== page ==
..I told you what I have and would do based on experience. I would stay at the helm
as long as necessary to get out of the storm or find a harbor.
Here's where we disagree. Let's assume a harbour is out of reach, you will be less safe on deck
for long periods due to the risk of solid water
taking you off the deck
, or making bad decisions due to the inevitable fatigue. It is possible to attend to the boat so that it takes the attitude you want (without an autopilot which will not handle the conditions) then go below. The risk of major knockdown or a roll will increase slightly as will the risk of collision
, but your overall level of safety
will be much, much higher. If you roll you are below decks ( on deck in a roll and you are pretty much dead). In the southern ocean the chance of collision
If you run for harbour and try to make an unfamiliar entrance while befuddled by lack of sleep you are taking a big risk, not worth it.
If you are contemplating sailing in a bad area you need to learn the skills necessary to stop your boat and make it safe, you must have everything below decks bolted or screwed down, even a book flying across the cabin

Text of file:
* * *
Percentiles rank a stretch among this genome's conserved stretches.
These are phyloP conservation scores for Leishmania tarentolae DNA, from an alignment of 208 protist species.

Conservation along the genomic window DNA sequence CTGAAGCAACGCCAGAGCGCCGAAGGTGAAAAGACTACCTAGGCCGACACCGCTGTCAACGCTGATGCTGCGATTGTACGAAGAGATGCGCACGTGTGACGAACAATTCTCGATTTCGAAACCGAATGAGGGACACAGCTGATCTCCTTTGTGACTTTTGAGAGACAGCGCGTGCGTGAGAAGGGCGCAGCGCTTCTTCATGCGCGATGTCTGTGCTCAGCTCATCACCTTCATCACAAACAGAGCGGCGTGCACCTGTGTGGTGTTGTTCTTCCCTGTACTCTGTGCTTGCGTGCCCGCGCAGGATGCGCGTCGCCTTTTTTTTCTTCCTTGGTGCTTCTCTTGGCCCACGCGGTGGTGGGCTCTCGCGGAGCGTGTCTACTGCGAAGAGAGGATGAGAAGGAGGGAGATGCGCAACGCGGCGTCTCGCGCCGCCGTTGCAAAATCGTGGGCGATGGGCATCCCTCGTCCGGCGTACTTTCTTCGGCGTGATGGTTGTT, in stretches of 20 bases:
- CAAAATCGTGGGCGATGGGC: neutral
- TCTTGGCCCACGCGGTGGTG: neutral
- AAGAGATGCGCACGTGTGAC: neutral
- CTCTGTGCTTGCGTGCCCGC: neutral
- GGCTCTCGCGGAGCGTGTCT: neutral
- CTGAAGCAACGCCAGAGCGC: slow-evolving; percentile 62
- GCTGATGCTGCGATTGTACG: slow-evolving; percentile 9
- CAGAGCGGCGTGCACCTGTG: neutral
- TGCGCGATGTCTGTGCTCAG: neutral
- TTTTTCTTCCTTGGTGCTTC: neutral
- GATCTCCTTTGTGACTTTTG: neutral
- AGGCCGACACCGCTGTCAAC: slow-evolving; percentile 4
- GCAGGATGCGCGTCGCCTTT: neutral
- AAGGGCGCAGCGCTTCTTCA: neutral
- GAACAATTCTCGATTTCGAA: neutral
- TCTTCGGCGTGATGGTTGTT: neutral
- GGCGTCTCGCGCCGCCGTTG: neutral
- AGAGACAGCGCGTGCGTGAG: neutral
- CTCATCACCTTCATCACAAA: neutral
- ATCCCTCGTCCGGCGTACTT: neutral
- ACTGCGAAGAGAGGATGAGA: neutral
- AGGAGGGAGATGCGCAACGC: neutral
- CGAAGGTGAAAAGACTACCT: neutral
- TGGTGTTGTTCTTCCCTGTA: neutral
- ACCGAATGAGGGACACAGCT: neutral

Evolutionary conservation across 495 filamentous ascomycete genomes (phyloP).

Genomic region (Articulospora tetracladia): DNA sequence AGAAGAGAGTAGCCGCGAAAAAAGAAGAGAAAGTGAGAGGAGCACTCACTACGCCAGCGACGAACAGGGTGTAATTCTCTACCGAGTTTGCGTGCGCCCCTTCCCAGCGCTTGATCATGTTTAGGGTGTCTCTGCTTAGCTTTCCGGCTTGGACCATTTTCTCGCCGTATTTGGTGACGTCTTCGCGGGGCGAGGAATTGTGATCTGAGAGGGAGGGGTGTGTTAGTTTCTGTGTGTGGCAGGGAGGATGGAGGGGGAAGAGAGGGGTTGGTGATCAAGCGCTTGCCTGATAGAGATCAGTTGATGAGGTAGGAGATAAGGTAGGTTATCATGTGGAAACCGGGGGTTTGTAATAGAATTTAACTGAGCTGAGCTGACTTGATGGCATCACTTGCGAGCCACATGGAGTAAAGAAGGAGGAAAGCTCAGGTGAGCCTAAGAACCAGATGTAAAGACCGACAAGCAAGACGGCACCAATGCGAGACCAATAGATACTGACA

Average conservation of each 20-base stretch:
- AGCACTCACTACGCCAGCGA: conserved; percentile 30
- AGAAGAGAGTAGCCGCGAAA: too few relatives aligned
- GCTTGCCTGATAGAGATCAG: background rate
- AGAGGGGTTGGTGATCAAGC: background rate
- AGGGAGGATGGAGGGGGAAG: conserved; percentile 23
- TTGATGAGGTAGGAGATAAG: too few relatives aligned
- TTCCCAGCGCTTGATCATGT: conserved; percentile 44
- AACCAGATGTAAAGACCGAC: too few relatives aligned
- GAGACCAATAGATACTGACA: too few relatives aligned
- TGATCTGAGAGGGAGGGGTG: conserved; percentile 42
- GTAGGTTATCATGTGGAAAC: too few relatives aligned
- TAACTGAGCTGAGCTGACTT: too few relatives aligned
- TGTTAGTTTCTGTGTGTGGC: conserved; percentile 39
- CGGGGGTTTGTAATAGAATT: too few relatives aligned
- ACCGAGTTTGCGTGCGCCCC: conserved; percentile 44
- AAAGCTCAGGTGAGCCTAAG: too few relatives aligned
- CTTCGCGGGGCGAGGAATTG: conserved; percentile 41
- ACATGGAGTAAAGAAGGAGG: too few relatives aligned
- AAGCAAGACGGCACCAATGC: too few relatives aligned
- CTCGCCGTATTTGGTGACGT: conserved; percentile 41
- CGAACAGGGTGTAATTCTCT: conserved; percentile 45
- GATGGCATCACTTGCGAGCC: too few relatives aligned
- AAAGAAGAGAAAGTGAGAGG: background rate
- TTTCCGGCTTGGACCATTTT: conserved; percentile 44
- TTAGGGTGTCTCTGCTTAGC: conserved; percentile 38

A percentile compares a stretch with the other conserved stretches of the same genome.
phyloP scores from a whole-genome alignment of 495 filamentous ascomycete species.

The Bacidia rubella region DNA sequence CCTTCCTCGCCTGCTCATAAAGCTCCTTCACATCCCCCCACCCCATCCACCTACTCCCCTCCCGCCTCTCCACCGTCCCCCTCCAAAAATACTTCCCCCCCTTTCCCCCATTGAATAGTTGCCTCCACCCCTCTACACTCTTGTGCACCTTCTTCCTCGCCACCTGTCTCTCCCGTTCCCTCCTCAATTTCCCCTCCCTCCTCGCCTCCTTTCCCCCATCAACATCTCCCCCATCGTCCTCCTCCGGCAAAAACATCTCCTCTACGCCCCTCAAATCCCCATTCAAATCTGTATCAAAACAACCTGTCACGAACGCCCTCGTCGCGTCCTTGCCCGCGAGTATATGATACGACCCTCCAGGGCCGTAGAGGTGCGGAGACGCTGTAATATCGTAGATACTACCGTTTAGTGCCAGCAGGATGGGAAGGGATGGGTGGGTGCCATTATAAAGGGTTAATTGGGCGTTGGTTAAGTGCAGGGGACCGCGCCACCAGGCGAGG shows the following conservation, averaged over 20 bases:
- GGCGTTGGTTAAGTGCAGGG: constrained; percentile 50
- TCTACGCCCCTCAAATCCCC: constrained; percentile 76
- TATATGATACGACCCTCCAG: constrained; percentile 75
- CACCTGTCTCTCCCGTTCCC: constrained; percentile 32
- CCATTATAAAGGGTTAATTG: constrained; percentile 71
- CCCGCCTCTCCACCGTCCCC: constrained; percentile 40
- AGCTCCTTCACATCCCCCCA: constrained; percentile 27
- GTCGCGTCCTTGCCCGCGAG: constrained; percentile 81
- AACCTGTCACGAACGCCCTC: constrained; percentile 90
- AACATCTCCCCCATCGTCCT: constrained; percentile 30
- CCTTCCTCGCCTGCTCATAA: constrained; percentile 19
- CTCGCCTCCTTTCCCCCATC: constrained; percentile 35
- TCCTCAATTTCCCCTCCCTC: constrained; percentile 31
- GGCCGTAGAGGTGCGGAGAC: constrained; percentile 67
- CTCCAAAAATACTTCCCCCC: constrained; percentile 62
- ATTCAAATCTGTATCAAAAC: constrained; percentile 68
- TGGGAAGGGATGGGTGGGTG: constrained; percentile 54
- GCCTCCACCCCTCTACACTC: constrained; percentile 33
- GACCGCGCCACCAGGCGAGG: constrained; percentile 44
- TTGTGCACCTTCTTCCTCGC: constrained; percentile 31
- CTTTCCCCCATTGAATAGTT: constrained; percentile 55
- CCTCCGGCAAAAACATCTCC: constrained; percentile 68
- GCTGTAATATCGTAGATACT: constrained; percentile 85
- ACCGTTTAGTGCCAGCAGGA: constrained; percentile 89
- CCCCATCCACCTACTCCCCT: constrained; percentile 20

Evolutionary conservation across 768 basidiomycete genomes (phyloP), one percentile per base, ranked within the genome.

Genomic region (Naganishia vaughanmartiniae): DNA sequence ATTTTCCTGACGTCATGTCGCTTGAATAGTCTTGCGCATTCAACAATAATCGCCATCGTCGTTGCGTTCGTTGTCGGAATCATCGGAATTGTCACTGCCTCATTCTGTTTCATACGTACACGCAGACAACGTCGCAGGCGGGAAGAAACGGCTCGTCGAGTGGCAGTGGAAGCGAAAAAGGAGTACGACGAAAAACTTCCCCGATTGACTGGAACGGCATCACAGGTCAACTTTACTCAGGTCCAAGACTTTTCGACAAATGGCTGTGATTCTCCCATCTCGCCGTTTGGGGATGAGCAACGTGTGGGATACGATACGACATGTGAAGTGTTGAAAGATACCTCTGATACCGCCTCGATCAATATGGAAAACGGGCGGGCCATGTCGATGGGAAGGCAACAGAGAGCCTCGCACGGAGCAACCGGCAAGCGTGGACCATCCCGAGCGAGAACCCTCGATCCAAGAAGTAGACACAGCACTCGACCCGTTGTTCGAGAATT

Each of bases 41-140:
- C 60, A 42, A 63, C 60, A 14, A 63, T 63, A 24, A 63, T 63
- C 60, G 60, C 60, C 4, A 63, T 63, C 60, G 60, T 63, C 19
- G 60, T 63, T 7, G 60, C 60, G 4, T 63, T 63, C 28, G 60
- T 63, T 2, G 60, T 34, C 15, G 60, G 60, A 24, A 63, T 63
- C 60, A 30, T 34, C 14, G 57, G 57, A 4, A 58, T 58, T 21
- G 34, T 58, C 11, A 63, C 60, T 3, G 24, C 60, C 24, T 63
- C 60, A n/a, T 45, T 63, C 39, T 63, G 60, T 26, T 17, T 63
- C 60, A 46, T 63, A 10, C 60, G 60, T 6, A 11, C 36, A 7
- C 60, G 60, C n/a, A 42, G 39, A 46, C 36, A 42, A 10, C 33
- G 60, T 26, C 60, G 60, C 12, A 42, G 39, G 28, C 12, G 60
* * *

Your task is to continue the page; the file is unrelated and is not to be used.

in a 360 becomes a lethal weapon, when the roll is caused by a wall of breaking water
it is very fast, you are over and back before you have time to think, as well as which the wave may have carried you 10-15 boatlengths in a second or two, the acceleration and deceleration is so great that it is impossible to hold yourself steady, even down below, the only relatively safe position is in a quarter berth or under the table ( I think I already said that somewhere, time to shut up)